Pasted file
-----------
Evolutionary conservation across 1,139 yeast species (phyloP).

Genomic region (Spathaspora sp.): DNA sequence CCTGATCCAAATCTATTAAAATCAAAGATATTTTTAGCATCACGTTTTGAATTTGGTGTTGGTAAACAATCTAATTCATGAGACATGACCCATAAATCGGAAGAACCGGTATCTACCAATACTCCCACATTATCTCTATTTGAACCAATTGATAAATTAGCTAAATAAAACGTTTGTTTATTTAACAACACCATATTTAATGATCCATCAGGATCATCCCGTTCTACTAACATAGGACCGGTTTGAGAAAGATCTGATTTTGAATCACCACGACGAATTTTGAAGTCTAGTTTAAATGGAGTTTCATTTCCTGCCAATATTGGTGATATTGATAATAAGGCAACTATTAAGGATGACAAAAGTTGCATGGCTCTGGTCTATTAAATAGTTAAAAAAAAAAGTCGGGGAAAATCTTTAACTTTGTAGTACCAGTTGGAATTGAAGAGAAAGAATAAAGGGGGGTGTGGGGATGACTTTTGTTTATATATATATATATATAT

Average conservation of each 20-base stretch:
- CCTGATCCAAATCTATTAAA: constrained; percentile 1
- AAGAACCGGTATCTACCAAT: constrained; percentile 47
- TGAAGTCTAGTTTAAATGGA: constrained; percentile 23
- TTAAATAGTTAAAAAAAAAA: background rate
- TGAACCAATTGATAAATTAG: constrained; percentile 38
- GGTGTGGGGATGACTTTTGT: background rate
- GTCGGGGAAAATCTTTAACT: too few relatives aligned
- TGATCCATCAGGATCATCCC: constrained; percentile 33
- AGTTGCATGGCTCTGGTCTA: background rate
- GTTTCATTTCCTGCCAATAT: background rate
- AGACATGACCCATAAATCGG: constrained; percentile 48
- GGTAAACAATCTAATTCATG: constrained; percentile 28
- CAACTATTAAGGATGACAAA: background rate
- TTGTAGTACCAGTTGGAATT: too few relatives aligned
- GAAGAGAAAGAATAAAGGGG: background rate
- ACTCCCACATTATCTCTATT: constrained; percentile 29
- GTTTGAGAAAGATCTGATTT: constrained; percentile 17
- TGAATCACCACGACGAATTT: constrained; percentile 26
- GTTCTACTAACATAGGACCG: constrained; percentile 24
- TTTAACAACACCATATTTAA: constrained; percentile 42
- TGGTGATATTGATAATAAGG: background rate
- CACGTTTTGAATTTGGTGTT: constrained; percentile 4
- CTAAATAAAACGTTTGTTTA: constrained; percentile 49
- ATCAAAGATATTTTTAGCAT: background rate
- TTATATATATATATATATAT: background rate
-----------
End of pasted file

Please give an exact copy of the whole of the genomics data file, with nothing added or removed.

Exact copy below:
Evolutionary conservation across 1,139 yeast species (phyloP).

Genomic region (Spathaspora sp.): DNA sequence CCTGATCCAAATCTATTAAAATCAAAGATATTTTTAGCATCACGTTTTGAATTTGGTGTTGGTAAACAATCTAATTCATGAGACATGACCCATAAATCGGAAGAACCGGTATCTACCAATACTCCCACATTATCTCTATTTGAACCAATTGATAAATTAGCTAAATAAAACGTTTGTTTATTTAACAACACCATATTTAATGATCCATCAGGATCATCCCGTTCTACTAACATAGGACCGGTTTGAGAAAGATCTGATTTTGAATCACCACGACGAATTTTGAAGTCTAGTTTAAATGGAGTTTCATTTCCTGCCAATATTGGTGATATTGATAATAAGGCAACTATTAAGGATGACAAAAGTTGCATGGCTCTGGTCTATTAAATAGTTAAAAAAAAAAGTCGGGGAAAATCTTTAACTTTGTAGTACCAGTTGGAATTGAAGAGAAAGAATAAAGGGGGGTGTGGGGATGACTTTTGTTTATATATATATATATATAT

Average conservation of each 20-base stretch:
- CCTGATCCAAATCTATTAAA: constrained; percentile 1
- AAGAACCGGTATCTACCAAT: constrained; percentile 47
- TGAAGTCTAGTTTAAATGGA: constrained; percentile 23
- TTAAATAGTTAAAAAAAAAA: background rate
- TGAACCAATTGATAAATTAG: constrained; percentile 38
- GGTGTGGGGATGACTTTTGT: background rate
- GTCGGGGAAAATCTTTAACT: too few relatives aligned
- TGATCCATCAGGATCATCCC: constrained; percentile 33
- AGTTGCATGGCTCTGGTCTA: background rate
- GTTTCATTTCCTGCCAATAT: background rate
- AGACATGACCCATAAATCGG: constrained; percentile 48
- GGTAAACAATCTAATTCATG: constrained; percentile 28
- CAACTATTAAGGATGACAAA: background rate
- TTGTAGTACCAGTTGGAATT: too few relatives aligned
- GAAGAGAAAGAATAAAGGGG: background rate
- ACTCCCACATTATCTCTATT: constrained; percentile 29
- GTTTGAGAAAGATCTGATTT: constrained; percentile 17
- TGAATCACCACGACGAATTT: constrained; percentile 26
- GTTCTACTAACATAGGACCG: constrained; percentile 24
- TTTAACAACACCATATTTAA: constrained; percentile 42
- TGGTGATATTGATAATAAGG: background rate
- CACGTTTTGAATTTGGTGTT: constrained; percentile 4
- CTAAATAAAACGTTTGTTTA: constrained; percentile 49
- ATCAAAGATATTTTTAGCAT: background rate
- TTATATATATATATATATAT: background rate